On December 20, President Donald Trump signed the bipartisan, year-end government spending and tax package, just hours before federal funding was set to expire. Trump’s signature on the over 2,000-page spending package avoided a government shutdown.
Year-End Tax Package
The Further Consolidated Appropriations Act, 2020, (HR 1865), logs just over 700 pages and serves as only half of the government spending package for fiscal year 2020, which runs through September 30. Most notably, HR 1865 serves as the legislative vehicle for a year-end tax package, which carries a costly $426 billion price tag over a 10-year budget window, according to the nonpartisan Joint Committee on Taxation (JCT), JCX-54R-19.
Some of the tax-related provisions in the year-end package include, among other items:
- Retroactive and current renewal of over two dozen temporary tax breaks known as tax extenders, which have expired or would soon be expired, spanning from 2017 to 2019. Generally, the renewed tax breaks are extended through 2020, and the biodiesel and short-line railroad maintenance tax credits are extended until 2022;
- The Setting Every Community Up for Retirement Enhancement Act (SECURE Act) (HR 1994), which makes sweeping changes to retirement savings and employer retirement contributions provisions;
- Certain fixes to the Tax Cuts and Jobs Act (TCJA) ( P.L. 115-97); and
- Full repeal of three tax-related provisions of the Affordable Care Act (ACA) ( P.L. 111-148), two of which include the 2.3 percent excise tax on medical devices and the 40 percent excise “Cadillac” tax on high-dollar employer-sponsored health insurance plans.
The House approved HR 1865 on December 17 by a 297-to-120 vote. The Senate cleared the measure on December 19 by a 71-to-23 vote.
“So in the end, with more than $400 billion in tax cuts, there were lots of winners and the usual loser – the budget.”
“There were numerous fits and starts, but this result is a reminder that Congressional muscle memory on extenders is very strong, so ultimately the members did what they always do – extend them,” John Gimigliano, principal-in-charge of the federal legislative and regulatory services group in the Washington National Tax practice of KPMG LLP told Wolters Kluwer. “Some might be surprised to see the ACA taxes rolled back, but it has always felt like those items were on borrowed time; it was really just a question of when and how they were repealed, not whether. So in the end, with more than $400 billion in tax cuts, there were lots of winners and the usual loser – the budget.”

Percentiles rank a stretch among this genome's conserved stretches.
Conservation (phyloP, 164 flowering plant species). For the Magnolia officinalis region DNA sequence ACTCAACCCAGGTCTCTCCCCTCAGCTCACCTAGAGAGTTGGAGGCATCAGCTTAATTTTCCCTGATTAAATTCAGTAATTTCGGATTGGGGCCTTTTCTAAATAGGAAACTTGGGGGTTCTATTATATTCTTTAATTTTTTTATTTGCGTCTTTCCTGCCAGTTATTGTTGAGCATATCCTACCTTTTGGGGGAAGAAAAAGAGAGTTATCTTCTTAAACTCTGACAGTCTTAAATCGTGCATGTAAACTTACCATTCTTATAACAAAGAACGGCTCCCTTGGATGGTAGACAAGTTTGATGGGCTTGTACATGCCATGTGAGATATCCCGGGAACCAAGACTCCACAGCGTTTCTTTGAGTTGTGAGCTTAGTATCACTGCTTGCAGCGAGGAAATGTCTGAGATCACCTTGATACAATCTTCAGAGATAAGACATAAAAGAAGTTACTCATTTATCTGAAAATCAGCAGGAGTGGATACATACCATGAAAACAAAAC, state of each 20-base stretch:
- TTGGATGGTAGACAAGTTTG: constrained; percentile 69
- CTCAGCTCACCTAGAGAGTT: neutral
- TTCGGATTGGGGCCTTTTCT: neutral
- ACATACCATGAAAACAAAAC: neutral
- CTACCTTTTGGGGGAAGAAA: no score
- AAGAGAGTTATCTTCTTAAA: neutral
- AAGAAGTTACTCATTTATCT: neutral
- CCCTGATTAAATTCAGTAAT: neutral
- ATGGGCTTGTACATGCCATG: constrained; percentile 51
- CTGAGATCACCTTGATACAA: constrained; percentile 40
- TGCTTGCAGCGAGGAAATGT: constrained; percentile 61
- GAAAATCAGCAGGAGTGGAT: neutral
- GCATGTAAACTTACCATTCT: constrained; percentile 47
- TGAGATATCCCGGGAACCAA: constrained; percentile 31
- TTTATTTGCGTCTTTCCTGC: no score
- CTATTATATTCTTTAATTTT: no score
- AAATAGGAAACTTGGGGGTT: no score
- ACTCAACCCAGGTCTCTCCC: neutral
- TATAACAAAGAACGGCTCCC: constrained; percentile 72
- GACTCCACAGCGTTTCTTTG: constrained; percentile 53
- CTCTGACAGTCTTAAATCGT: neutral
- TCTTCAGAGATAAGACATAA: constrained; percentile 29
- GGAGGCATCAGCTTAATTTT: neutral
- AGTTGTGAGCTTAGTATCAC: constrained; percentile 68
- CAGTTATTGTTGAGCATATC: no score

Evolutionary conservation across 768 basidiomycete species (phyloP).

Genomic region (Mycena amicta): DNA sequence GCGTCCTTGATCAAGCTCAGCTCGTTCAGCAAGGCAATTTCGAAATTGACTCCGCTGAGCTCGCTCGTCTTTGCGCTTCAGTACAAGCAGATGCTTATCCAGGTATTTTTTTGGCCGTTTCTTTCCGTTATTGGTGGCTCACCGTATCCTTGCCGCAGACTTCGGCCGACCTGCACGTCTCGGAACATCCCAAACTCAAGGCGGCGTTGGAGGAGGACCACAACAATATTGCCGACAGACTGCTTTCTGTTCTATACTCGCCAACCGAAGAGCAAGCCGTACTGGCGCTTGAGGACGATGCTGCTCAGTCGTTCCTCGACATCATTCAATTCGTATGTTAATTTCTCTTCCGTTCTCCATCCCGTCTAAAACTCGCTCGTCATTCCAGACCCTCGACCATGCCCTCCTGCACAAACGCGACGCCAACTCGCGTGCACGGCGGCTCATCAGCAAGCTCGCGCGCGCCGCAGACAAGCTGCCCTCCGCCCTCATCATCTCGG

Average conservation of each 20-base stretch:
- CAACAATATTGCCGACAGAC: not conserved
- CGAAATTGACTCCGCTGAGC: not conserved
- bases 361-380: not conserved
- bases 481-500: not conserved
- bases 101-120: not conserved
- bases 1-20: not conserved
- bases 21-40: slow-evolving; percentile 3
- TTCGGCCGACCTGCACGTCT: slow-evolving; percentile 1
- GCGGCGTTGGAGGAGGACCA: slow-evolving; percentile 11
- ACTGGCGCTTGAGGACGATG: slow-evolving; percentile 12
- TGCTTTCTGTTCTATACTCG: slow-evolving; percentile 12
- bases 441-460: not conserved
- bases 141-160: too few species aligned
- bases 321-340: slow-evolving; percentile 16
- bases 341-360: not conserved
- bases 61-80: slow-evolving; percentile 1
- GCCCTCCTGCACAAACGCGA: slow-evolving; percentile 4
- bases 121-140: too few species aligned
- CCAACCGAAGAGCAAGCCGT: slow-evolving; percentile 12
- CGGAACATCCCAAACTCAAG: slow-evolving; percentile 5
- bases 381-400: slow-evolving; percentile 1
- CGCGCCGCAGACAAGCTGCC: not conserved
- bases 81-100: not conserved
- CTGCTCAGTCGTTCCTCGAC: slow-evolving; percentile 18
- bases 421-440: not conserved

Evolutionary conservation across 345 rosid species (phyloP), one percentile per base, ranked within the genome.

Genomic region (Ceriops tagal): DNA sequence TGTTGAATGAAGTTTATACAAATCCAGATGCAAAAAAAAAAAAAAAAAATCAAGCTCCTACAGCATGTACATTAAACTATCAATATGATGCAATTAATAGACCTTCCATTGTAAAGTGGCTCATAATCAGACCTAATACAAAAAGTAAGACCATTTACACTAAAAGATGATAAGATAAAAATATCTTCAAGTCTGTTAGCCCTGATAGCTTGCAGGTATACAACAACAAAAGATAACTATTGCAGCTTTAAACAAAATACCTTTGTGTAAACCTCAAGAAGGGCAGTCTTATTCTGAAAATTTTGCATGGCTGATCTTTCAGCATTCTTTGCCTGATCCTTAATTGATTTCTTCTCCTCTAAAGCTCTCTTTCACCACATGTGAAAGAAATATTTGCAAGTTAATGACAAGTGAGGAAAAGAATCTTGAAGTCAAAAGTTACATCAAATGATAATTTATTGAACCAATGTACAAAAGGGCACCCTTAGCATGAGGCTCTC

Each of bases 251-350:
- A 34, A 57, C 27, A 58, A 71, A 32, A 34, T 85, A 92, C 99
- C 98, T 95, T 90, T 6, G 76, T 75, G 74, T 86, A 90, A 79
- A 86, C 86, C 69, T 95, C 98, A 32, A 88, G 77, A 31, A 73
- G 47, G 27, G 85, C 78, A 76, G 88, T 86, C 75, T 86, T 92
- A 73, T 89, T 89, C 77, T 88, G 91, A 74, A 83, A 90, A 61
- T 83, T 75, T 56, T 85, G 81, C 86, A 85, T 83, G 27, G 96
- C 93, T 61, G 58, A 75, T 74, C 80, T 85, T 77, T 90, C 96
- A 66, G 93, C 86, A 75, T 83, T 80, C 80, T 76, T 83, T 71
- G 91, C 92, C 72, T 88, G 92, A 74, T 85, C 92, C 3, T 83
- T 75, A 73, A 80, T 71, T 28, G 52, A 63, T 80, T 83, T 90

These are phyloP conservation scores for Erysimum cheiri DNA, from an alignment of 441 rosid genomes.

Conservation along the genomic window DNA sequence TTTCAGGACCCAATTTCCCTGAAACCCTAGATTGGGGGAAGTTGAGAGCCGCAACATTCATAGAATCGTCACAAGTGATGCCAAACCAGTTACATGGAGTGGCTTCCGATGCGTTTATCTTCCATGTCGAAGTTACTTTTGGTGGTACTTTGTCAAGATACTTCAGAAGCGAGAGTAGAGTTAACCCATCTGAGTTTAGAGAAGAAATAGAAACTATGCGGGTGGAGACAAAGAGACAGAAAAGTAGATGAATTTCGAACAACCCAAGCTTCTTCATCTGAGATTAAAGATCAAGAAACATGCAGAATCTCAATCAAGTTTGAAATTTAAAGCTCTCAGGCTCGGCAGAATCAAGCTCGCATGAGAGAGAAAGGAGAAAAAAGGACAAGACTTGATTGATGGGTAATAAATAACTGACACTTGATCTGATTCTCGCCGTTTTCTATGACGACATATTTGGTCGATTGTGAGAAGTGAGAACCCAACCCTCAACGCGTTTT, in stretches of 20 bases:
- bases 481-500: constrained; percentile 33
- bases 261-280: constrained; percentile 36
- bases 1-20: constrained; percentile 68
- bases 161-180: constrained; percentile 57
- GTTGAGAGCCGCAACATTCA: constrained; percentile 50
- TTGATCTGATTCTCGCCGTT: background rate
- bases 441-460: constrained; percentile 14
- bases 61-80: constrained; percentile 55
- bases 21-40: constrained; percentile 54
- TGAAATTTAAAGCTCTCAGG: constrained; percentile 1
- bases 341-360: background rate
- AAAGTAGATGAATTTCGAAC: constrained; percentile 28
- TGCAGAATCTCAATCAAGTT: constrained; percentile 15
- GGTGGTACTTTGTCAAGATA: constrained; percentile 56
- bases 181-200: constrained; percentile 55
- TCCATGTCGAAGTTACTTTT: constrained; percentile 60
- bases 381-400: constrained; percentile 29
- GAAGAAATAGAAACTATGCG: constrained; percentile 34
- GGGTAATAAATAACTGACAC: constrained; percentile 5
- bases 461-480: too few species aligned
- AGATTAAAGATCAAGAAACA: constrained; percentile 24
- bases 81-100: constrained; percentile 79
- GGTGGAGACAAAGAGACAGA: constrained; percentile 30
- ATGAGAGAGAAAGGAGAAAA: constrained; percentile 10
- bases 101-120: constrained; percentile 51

The bipartisan SECURE Act, which cleared the House in May but remained stalled in the Senate most of the year, makes a number of major as well as administrative changes for retirement savings affecting both individuals and employers.
Some of those changes are noted as follows:
- Moving the start date for requirement required minimum distributions (RMDs) to the year the owner turns 72;
- Ending the 70 1/2 age limit for contribute contributions to an IRA; and
- Shortening the distribution period for nonspouse inherited IRAs to a 10-year maximum.
The 10-year window for distributions to a nonspouse beneficiary applies regardless of when the IRA owner dies. Thus, the change will severely limit the use of “stretch IRAs” as an effective planning tool. Limited exceptions are available.
- Requiring plans to offer participation to long-term, part-time employees;
- Encouraging auto-enrollment by increasing the cap; and
- Streamlining the safe harbor for non-elective contributions.
Employers with 401(k) plans must offer employees who work between 500 and 1000 hours year an additional means to participate in the plan. The rule change would only affect 401(k) cash or deferral arrangements, and no other qualified plans.
Retirement Plans for Small Employers
Several changes are made to encourage more small employers to offer retirement benefits to their employees, such as:
- Adding a new tax credit for small employers using auto-enrollment plans;
- Increasing the credit for small employer pension plan start-up costs; and
- Allow small employers of two or more to band together to participate in a new class of pooled multiple employer plans (MEPs).
Congress Adjourns Until 2020
After an eventful two-week sprint to the finish line, Congress adjourned for the year on December 20. Lawmakers are expected to return to Washington, D.C. during the week of January 6, 2020.